At 8 o’clock yesterday morning, throughout London, commuters could be seen wearing coats. Not fluffy parkas or thick woollens, but still, this can mean only one thing: the summer holidays are officially over. For most people, daylight, warmth and annual leave will be in short supply for the rest of the year; the prospect of long summer nights and bank holidays, and the seemingly infinite potential they contain, has vanished. But if the daily grind is feeling a little heavier, it’s worth reminding yourself that September does have the odd redeeming feature.
In my first post as the new resident bookworm at Natbee’s, I must admit that I’ve always loved the back-to-school atmosphere of September. Summer’s great for lazing around on beaches, exploring new cities and hiking up mountains, but early autumn fills me with energy for other kinds of adventure. In particular, the kind of adventure that takes place when you curl up on a chilly evening and lose yourself in a good book.
I know what you’re thinking: Anastasia’s website is all about how to live your most adventurous, most glamorous, most picturesque life; where does sitting in your pyjamas with an old paperback come into it? Why does Natbee’s need a bookworm? Well, I’m here to show that my two favourite pastimes—reading and travelling—have quite a lot in common.
I’m not unusual in pointing out this relationship. There’s plenty of evidence—from proverbs to TV programmes—that writing and travelling are often thought of as interrelated, complementary activities. One motto that appears quite often these days, on postcards and pencil cases and passport covers, is a quote attributed to St Augustine: ‘The world is a book, and those who do not travel read only one page’. This phrase sees travelling widely and reading widely as symbolic of one another, suggesting that to get the most out of life, we must do both. After all, a library is a world, and those who do not read see only one town.
Travelling can be expensive and tiring and sometimes overwhelming. It’s great to spread your wings during the summer months, but it can be equally great to hole up for the winter with a pile of paperbacks. Diving into the world of a book can be a way of exploring even if you can’t leave your house or your city. This week, for instance, I’ve been escaping the stress that goes hand-in-hand with moving by escaping into the glitzy world of high-society Singapore, as described by Kevin Kwan in Crazy Rich Asians.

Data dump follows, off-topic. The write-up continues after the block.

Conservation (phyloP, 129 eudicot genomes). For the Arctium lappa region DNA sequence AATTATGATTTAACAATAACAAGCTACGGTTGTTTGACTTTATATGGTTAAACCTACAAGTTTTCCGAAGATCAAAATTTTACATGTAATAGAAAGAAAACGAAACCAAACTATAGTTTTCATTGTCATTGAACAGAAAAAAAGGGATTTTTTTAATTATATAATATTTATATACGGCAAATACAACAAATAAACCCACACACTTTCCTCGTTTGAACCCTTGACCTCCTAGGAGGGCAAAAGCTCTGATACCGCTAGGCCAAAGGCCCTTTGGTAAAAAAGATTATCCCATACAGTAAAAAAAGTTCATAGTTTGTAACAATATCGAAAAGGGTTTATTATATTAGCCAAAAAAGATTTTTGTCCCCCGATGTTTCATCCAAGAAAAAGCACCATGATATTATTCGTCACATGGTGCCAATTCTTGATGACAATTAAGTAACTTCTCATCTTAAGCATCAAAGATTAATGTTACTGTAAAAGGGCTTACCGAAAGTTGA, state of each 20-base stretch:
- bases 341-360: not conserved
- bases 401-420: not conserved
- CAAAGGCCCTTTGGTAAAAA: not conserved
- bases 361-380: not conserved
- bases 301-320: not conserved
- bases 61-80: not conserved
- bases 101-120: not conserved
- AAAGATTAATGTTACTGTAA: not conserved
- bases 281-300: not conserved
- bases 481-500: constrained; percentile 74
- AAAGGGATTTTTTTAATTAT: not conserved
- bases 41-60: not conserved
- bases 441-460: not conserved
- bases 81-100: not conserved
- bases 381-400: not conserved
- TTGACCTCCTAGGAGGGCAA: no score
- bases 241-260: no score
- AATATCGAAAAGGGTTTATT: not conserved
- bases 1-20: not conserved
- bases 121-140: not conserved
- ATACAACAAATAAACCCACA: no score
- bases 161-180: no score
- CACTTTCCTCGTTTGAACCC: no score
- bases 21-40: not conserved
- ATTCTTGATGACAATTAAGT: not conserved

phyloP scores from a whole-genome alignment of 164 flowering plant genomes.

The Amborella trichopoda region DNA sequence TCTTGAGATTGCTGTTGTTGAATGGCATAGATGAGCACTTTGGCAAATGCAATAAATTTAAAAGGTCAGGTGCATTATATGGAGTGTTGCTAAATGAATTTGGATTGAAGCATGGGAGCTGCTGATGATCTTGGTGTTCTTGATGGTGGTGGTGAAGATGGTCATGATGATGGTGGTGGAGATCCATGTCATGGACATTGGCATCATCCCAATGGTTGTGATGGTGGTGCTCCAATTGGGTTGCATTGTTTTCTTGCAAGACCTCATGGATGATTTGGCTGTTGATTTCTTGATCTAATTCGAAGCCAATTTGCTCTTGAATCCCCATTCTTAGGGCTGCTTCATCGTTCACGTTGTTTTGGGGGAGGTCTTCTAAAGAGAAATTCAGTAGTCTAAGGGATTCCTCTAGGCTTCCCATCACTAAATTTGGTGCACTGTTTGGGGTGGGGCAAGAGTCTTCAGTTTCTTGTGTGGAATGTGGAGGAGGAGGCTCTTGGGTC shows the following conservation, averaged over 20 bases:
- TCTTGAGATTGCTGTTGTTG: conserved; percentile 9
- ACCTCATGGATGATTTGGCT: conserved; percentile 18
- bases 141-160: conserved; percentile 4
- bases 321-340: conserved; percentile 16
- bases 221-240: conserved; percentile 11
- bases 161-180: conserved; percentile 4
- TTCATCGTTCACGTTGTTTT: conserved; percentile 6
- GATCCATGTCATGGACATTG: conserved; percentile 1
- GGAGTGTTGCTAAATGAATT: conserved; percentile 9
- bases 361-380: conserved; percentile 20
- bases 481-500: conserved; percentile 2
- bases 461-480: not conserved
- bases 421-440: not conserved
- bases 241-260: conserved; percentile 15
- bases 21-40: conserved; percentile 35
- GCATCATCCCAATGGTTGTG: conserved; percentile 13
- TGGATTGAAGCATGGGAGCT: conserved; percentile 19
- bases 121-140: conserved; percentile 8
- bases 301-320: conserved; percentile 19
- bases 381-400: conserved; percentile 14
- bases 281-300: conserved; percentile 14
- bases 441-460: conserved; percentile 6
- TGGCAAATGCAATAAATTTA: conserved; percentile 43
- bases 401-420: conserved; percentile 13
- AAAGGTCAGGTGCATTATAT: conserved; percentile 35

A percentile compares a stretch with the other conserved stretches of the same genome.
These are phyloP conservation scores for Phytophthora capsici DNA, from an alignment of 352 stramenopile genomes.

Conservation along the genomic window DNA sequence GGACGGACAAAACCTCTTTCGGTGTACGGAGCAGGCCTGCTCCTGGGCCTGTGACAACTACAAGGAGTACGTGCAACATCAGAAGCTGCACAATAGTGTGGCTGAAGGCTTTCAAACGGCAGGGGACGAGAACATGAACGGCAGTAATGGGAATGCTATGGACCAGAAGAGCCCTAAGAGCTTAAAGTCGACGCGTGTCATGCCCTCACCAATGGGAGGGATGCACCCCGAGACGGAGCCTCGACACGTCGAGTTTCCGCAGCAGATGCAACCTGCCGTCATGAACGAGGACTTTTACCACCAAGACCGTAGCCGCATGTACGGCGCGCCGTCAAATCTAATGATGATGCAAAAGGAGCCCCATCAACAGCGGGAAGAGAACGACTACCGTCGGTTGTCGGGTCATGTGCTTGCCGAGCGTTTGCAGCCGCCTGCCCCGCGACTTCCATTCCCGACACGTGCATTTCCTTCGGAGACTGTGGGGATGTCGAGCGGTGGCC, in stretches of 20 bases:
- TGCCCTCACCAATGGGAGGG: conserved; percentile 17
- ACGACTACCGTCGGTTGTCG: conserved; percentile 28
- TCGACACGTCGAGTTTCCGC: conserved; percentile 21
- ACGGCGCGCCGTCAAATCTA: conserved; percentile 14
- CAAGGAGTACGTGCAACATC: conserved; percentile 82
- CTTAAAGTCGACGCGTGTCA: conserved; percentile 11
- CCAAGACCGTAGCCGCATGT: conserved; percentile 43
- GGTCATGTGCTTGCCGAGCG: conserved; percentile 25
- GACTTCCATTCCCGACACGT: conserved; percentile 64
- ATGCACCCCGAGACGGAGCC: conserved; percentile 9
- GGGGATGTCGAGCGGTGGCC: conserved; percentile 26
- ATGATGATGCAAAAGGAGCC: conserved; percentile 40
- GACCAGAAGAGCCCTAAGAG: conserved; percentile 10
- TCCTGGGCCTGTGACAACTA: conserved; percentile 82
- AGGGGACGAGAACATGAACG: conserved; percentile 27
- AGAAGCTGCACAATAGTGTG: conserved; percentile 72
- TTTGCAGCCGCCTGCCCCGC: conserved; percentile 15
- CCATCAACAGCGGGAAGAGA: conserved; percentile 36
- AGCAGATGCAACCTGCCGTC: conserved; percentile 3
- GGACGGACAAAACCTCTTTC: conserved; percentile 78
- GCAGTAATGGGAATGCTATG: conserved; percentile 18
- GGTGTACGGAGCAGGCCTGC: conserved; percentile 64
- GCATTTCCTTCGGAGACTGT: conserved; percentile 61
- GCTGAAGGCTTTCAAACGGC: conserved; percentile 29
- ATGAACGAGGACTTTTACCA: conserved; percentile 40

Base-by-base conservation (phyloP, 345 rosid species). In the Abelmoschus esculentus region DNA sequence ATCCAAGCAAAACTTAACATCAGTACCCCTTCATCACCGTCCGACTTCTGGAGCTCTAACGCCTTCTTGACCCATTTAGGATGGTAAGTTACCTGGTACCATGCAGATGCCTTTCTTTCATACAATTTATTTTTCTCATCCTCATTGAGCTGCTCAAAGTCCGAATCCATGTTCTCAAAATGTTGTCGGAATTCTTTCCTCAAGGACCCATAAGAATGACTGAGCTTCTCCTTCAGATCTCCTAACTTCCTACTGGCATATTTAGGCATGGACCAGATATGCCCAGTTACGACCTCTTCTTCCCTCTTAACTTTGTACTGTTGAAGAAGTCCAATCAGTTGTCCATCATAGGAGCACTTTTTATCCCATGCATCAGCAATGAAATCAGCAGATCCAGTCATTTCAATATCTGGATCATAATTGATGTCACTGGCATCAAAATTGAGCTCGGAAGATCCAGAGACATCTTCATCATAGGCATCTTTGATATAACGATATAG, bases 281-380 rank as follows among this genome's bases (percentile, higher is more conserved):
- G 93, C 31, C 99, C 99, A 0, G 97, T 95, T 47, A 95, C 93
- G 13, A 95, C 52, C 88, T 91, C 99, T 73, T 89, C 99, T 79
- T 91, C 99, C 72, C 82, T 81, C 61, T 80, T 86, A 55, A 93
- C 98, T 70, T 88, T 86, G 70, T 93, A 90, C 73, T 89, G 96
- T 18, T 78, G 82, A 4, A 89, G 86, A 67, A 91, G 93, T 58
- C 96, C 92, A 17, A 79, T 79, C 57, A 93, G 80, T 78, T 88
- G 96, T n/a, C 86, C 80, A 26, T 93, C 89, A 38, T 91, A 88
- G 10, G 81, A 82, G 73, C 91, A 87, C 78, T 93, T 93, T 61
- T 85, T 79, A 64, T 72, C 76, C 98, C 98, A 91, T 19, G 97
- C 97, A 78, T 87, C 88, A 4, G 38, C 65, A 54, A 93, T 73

In our globalised society, where an individual’s worth is so often judged based on their social media feed, personal growth is equated with what is photogenic, exotic, extroverted and unprecedented. Travelling can certainly be fulfilling, but we mustn’t overlook the—in many ways comparable—personal growth that can happen when you’re alone, in silence and in a familiar place, spending no money and taking no photos.
Besides, when we read, we sometimes come to understand a place far more deeply than we would after visiting it on a weekend break. I don’t have the time or the money or any reason to go and live in rural Jutland for a year, but fortunately Helen Russell’s written a book about doing just that. I learned far more about Denmark from her memoir, The Year of Living Danishly, than I did from four days in Copenhagen.
Fiction can have the same effect. I’ve visited Naples, but I’ll never be able to understand the city like a native. However, I can read the Neapolitan Novels of a native, Elena Ferrante, and thereby vicariously live what I can never experience: coming of age in a complex, turbulent, southern Italian city. Books even give us a sense of places we will or can never visit. I’ve never been to Mumbai, but I feel as though I have a deep sense of the city, from Salman Rushdie’s fantastical accounts of it in Midnight’s Children. Marjane Satrapi let me travel back in time to 1980s Iran: reading her graphic novel Persepolis allowed me to glimpse a place that is now history.
So, reading can be a way of taking yourself out of your comfort zone, like a long-haul trip to a city where the culture is very different from in the place you’re used to. It can turn your perspective upside down and make you rethink your assumptions.
But reading can also be comforting, like a weekend break to a seaside town you first visited when you were six weeks old. I turn to Eva Ibbotson’s young adult books when I want to relax into a familiar setting (I first read them a decade ago.) She describes Vienna, Northumberland and the Amazon rainforest with ease and affection, making them sound like magical lands of beauty and promise.
Whether it’s relaxing and familiar, or challenging and new, both travelling and reading can be a way of escaping the humdrum of daily life, and combatting stress. If you’ve had a summer of travel, reading is the perfect way to keep adventuring in autumn, even if your funds are low and your time is scarce. As the days get colder and the nights get longer, snuggle up under a blanket, with a hot chocolate in one hand and a book in the other. I’ll be posting on Natbee’s regularly, in case you need help deciding what to read next.
*Featured image via Instagram from Haley (@mylittlebooktique)